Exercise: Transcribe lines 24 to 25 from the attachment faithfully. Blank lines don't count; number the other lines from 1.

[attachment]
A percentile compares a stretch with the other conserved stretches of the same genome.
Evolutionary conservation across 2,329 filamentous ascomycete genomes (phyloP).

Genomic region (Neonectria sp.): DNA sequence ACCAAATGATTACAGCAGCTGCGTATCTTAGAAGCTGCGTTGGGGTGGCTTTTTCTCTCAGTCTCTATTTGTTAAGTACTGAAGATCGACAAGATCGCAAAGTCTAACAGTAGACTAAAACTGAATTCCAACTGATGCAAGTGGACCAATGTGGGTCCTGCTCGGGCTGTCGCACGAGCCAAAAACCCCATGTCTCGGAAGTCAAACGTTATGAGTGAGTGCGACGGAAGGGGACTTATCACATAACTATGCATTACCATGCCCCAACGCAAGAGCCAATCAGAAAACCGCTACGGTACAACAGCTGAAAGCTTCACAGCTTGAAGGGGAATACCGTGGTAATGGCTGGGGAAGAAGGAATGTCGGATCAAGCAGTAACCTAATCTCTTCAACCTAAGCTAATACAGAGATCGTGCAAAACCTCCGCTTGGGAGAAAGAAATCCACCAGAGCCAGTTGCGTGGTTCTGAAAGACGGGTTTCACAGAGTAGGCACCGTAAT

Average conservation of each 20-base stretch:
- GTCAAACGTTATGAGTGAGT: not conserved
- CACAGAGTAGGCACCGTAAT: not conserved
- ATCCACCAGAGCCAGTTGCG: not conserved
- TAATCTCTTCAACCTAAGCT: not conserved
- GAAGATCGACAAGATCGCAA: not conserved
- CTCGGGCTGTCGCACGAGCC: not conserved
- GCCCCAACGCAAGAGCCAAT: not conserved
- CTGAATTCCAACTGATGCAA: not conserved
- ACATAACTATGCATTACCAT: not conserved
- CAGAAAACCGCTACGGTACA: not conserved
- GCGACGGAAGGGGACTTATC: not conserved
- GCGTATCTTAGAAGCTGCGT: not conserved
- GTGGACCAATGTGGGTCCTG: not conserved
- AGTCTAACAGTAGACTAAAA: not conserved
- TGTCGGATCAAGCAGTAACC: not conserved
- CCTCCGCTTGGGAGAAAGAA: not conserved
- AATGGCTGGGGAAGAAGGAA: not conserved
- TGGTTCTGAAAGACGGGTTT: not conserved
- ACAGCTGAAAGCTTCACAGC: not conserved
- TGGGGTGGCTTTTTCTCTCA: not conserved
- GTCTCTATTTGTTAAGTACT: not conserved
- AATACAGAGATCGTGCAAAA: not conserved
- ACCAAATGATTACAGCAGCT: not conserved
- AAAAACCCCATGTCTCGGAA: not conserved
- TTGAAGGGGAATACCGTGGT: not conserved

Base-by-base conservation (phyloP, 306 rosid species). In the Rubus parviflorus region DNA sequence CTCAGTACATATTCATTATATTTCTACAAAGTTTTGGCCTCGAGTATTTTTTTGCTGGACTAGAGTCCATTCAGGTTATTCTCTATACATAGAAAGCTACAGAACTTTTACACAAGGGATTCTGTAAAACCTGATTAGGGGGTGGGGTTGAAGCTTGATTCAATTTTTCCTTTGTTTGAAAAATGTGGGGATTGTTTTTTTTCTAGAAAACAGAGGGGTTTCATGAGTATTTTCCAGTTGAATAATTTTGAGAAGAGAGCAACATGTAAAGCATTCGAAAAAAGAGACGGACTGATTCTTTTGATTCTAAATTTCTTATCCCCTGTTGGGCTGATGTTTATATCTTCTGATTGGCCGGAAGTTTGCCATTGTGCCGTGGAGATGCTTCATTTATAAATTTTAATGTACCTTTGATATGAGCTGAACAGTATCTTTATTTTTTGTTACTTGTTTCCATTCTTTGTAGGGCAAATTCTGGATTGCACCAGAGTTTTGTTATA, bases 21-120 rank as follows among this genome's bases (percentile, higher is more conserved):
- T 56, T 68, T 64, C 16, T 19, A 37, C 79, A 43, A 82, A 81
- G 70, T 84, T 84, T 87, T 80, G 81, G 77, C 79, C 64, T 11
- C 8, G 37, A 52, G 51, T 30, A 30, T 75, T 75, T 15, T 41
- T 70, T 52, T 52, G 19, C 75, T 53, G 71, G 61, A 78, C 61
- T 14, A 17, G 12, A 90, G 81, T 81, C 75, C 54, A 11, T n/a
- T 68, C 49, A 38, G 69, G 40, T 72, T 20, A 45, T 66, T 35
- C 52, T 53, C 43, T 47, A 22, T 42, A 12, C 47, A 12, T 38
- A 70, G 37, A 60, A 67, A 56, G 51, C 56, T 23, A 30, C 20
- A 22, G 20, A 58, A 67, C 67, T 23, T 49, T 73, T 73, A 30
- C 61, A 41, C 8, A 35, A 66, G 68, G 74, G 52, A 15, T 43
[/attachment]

- TGGGGTGGCTTTTTCTCTCA: not conserved
- GTCTCTATTTGTTAAGTACT: not conserved